Chaos Edition was popular with YouTube streamers including PeanutButterGamer and Vinesuace. Over the next two years, Emanuar would update it five times with much-needed bug fixes and additional cheat codes. "I made a bunch more versions because people really liked the game," he said. "I wanted to give them more." Emanuar's proudest achievement that year, however, was a festive mod called Halloween Mayhem. It was a colorful, polished production with eight imaginative courses including Deadly Slide and Cursed Egyptian Tomb. According to Emanuar, the quality can be attributed to his friend and collaborator Kinopio, whom he described as "a really, really talented modeler."

That same year, Emanuar started working on a new mod called Last Impact. The goal was simple: to build a ROM hack that eclipsed Star Road in scale and complexity. With two years of modding experience, and an in-depth knowledge of assembly code, he was confident of besting Skelux's project from 2011. "Everyone was like, 'Oh, Star Road is the biggest, most ambitious hack with the most custom coding. And I was like, 'I can do a lot more crazy shit than that.'" From the start, Emanuar wanted the game to have 130 stars and some "crazy custom object stuff." It wasn't until 2016, however, that the public would see the finished article.

Before its release, Emanuar worked on a Chaos Edition for The Legend of Zelda: Ocarina of Time. Like its Mario sibling, the ROM hack offered a variety of randomly activated cheat codes. It was popular, but few players made it past the early Deku Tree mini-dungeon. "It is barely functional at the best of times and an unplayable mess that requires an almost paranoid level of save-stating and frame delimiters at its worst," one player commented.

Chaos Edition is the only time Emanuar has modded Ocarina of Time directly. It's not because the game is harder to hack — it's just less interesting to modders and players alike. That's partly because The Legend of Zelda has a more complicated design. Modders can build 3D platformers with a simple, point-to-point progression. An RPG, however, requires elaborate puzzles, side quests and equipment upgrades. "It's really easy to screw it up," Emanuar said. "Whereas is you make a platformer like Mario, you can't really screw up that much. Everyone can make their own Mario game, but making your own Zelda? That's pretty difficult."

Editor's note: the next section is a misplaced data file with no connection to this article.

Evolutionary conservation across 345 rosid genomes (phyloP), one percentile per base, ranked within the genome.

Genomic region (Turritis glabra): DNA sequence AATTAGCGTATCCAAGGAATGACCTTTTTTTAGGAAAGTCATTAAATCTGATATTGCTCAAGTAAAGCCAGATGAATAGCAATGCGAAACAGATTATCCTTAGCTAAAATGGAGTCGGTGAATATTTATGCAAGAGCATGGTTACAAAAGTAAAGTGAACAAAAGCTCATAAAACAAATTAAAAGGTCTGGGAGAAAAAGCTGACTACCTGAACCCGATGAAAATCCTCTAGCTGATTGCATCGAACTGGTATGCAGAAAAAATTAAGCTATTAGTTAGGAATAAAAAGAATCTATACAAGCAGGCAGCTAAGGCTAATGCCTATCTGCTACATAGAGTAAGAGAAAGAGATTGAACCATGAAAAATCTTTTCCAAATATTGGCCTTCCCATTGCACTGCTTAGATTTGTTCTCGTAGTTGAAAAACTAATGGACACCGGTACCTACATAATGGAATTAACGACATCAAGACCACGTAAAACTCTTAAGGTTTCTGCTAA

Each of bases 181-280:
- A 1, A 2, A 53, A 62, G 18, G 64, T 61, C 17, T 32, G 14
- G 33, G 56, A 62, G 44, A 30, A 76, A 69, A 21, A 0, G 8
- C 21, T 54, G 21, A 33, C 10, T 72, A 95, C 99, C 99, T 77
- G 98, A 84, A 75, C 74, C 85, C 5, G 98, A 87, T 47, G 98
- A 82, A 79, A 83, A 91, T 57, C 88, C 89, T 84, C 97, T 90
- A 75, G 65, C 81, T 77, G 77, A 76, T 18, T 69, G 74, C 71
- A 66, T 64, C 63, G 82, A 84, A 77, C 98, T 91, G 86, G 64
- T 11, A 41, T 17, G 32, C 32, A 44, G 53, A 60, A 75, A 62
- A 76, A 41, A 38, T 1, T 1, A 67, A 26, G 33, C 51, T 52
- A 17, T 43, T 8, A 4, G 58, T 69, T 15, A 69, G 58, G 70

As the months wore on, people started asking about Last Impact. Emanuar had taken a break from social media but was maintaining his YouTube channel with the occasional tutorial and announcement trailer. He soon noticed that impatient fans were leaving 10 to 50 comments on his videos every day. Emanuar was "already really stressed out" and decided to prank his followers with another unique mod. He took a hack called Toad-megeddon — which takes place in a world covered in Toad faces — and developed it further with Toad-themed snow, physics, and a pint-sized playable character. It was released on September 12th, 2016 as Super Releasio.

While unexpected, Emanuar's fans appreciated the joke. "The CIA should use this game as torture," one commenter wrote on YouTube. "The sound effects are making me laugh uncontrollably. " Another said: "This is the ultimate hack. We don't need hacks ever again. "

"I was very pessimistic about it. I had no expectations."

Behind the scenes, though, Emanuar was still working on Last Impact. He asked friends to come over and play-test early versions, taking note of game-breaking bugs and unclear signposting. If players, were getting stuck, "I would go to the area to see if I could make it any clearer without bugging people that hadn't run into issues there," he explained. A month before the game's release, Emanuar also organized a beta that anyone could apply for online. More than 1,000 people emailed Emanuar asking to participate. "It was probably the most stressful time in my life," he said, "Because I had to talk to all these people the entire day. And that was after I had been isolated from everyone for three to four months."

Still, he persevered, and Last Impact was released September 30th, 2016. It wasn't too popular, but Emanuar didn't mind. "I was very pessimistic about it," he said. "I had no expectations. So it was not like I was disappointed or anything."

The student continued to experiment with Super Mario 64 over the next 18 months. Some, such as Super Mario Run 64 — an auto-running mini-hack set in a 2.5D world — are throwaway jokes. "When Super Mario Run came out I was like, 'This is silly. This shouldn't be a proper game. This looks like it was made with two to three hours of effort,'" he said. "So then I went and spent two hours making Super Mario Run 64." Others, like Super Trump 64, are meant to be controversial. A smattering, though, are simply impressive in their ability to mimic later Nintendo releases. Super Mario 64 Maker, for instance, is a level editor inspired by the Wii U title. "I thought, 'Mario Maker is such a cool concept. I really have to do this in 3D,'" he said.

In late 2017, Emanuar teamed up with MelonSpeedruns and Marshivolt on a multiplayer ROM hack called Super Mario 64 Online. It allowed up to 24 people to sprint, long jump and side-flip through the original game together. Fans could pick between eight different characters: Mario, Luigi, Yoshi, Peach, Toad, Wario, Waluigi and Rosalina. They all had unique abilities — Yoshi could flutter-jump, for instance, while Rosalina had her Star-Spin — adding to the chaos as users raced through Princess's Secret Slide or played tag in Jolly Roger Bay. It was far superior to the four-player 'Vs. Mode' found in Super Mario 64 DS.